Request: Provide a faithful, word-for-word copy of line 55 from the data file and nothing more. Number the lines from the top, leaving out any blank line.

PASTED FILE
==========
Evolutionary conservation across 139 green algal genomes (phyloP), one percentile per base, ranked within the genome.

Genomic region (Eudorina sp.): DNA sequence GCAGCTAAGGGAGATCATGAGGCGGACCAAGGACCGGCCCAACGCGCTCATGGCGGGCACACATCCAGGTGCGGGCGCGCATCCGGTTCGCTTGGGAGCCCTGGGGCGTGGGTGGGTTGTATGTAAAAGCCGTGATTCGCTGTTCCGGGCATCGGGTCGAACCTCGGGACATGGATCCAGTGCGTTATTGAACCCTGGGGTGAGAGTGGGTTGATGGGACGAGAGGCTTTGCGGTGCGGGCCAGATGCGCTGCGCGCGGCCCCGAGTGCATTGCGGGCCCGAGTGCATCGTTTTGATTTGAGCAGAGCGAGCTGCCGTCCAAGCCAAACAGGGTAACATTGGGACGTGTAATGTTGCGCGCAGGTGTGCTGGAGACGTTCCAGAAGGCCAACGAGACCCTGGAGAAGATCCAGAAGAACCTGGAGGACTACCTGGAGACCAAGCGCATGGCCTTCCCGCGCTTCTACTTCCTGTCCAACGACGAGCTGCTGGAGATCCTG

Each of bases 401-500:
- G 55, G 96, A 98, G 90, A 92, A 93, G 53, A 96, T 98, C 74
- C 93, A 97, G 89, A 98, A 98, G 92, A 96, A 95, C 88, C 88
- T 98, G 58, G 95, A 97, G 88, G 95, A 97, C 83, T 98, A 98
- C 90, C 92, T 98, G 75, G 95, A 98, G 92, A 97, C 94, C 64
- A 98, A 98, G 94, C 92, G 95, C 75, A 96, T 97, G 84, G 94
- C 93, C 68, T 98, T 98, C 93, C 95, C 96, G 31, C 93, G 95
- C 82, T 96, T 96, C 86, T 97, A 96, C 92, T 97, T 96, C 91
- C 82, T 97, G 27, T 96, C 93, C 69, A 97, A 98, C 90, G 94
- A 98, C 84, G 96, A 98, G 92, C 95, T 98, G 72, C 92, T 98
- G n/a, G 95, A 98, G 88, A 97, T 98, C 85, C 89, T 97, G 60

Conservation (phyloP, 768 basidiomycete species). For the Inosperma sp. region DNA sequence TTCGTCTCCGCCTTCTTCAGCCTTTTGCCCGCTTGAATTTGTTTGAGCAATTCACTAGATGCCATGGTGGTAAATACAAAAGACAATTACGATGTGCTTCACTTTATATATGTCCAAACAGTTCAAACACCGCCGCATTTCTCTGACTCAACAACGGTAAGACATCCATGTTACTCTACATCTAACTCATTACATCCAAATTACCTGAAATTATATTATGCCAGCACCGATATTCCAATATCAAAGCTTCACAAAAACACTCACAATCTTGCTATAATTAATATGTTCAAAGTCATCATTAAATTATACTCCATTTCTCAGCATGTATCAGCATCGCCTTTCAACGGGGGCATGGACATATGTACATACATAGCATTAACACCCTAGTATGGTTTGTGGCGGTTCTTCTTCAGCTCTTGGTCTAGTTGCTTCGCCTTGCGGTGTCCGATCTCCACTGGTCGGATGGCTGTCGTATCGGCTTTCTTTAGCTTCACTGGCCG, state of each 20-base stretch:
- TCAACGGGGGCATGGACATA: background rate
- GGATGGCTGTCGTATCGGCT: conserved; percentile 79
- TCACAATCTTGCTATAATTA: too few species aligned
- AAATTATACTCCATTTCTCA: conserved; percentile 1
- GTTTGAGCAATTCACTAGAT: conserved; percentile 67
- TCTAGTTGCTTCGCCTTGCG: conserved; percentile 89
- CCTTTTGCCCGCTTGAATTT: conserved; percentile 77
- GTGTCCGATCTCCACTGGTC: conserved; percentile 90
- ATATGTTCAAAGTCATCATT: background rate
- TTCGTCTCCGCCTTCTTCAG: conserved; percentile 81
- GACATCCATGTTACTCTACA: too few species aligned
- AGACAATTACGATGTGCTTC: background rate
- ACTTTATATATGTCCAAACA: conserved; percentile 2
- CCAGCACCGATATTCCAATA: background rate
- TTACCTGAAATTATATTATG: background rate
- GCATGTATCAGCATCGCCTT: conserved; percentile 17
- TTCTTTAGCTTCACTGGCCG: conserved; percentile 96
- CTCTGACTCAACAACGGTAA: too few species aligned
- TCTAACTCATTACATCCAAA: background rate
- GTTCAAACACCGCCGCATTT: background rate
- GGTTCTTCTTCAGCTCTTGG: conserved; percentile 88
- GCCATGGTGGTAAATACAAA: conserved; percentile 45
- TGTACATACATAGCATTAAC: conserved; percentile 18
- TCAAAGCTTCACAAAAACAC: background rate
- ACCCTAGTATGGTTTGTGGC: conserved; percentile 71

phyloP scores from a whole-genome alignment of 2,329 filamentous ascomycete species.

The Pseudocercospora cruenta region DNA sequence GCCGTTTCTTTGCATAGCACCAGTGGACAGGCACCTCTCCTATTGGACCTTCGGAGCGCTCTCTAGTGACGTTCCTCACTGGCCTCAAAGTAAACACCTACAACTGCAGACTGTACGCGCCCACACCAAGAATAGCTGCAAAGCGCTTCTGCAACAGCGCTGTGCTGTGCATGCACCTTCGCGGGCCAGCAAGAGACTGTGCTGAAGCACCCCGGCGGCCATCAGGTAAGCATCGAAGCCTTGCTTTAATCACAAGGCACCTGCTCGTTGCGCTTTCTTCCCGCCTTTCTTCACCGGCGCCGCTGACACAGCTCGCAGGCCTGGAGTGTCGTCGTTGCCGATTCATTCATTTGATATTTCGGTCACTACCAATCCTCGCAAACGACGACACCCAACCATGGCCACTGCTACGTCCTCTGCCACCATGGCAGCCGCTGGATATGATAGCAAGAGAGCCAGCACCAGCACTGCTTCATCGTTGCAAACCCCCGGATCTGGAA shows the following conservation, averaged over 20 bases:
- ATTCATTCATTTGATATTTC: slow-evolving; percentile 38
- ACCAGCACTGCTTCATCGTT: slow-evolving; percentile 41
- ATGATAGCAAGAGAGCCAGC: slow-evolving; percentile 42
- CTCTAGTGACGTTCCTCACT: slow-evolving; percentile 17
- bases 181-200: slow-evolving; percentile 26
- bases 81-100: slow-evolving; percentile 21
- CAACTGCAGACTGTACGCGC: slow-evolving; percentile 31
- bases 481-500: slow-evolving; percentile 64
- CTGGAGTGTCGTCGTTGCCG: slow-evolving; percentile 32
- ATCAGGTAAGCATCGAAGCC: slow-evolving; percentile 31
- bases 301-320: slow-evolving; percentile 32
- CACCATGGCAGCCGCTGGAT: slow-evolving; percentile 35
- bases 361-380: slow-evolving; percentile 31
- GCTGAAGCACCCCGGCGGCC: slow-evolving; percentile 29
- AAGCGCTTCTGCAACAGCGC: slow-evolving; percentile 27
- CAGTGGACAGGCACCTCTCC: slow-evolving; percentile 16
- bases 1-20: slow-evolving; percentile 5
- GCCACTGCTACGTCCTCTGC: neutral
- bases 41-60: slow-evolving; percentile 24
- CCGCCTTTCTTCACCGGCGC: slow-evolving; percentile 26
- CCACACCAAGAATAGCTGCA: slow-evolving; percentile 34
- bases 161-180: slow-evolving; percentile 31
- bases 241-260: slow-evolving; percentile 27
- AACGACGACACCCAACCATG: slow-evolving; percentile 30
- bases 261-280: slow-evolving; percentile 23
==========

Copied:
- GCTGAAGCACCCCGGCGGCC: slow-evolving; percentile 29